Keynesian economics stands as the most influential economic formulation of the 20th cent., though its ascendency was vigorously challenged by monetarism in the late 20th cent. His theories were widely revived during the economic crisis of 2008–9. Keynes's ideas have appealed to both practical politicians and theoretical economists with equal force, perhaps because he was a steadfast pragmatist, attacking the real problems of national employment and income while still remaining faithful to the requirements of rigorous economic thought. Although he favored controlled investment and an active public sector, he never wavered in his faith in the capitalist market economy. In Keynesian theory, government action is designed to stimulate the market, not to eliminate it.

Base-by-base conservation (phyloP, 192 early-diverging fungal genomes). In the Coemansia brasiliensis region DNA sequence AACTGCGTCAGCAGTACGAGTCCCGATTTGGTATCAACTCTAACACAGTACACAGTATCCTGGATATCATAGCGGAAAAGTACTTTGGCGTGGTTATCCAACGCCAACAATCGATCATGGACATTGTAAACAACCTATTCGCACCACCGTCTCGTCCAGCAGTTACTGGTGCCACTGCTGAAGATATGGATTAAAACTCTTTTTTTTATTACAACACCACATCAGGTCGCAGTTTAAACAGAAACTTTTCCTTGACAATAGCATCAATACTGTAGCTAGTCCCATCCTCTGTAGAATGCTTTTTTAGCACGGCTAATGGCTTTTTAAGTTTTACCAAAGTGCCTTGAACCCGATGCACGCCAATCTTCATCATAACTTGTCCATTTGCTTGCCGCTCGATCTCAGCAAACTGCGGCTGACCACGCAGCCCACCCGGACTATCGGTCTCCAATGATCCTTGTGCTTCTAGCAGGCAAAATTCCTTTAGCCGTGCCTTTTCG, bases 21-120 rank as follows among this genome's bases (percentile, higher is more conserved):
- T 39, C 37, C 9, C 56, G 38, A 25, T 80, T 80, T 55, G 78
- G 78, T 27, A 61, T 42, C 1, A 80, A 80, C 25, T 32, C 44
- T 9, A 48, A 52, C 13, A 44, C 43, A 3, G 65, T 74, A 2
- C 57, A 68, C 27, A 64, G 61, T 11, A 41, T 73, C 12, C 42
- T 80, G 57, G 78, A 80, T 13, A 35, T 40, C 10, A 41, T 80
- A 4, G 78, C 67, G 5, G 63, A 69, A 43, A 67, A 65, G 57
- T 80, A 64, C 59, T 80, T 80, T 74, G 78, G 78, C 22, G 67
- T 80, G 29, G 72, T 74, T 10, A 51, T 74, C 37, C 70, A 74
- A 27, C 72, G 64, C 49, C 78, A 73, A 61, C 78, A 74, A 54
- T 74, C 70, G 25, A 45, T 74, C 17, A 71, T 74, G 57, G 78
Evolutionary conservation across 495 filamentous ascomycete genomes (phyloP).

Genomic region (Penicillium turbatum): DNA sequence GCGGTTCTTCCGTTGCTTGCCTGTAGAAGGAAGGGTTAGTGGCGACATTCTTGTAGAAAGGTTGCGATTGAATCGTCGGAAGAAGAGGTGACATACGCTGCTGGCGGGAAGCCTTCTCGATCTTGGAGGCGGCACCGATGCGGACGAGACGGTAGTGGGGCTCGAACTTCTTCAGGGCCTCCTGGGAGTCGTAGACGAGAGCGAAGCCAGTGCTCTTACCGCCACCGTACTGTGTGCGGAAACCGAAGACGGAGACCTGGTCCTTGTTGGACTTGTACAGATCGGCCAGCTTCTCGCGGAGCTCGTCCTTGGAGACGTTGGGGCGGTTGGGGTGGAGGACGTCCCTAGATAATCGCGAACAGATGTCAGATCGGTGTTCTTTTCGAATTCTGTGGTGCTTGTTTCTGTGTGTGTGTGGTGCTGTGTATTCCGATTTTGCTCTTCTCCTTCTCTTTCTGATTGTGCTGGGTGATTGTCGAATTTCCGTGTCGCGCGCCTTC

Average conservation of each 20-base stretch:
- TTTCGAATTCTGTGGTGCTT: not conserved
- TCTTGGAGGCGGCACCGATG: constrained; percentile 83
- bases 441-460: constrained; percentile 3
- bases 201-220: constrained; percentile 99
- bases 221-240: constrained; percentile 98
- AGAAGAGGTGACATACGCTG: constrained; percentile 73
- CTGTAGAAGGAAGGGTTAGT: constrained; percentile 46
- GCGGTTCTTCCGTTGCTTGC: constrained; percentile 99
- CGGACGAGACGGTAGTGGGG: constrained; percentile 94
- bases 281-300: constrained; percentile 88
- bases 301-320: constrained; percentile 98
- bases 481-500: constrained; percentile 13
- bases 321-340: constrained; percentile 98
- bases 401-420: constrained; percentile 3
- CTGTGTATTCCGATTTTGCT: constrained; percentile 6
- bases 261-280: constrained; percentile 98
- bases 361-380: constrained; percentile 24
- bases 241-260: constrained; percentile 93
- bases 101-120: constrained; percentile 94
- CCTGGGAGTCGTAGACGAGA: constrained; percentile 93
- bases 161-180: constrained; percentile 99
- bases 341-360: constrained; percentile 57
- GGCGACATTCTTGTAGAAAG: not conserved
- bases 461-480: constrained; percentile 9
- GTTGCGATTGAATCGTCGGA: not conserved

The Columbia Electronic Encyclopedia, 6th ed. Copyright © 2012, Columbia University Press. All rights reserved.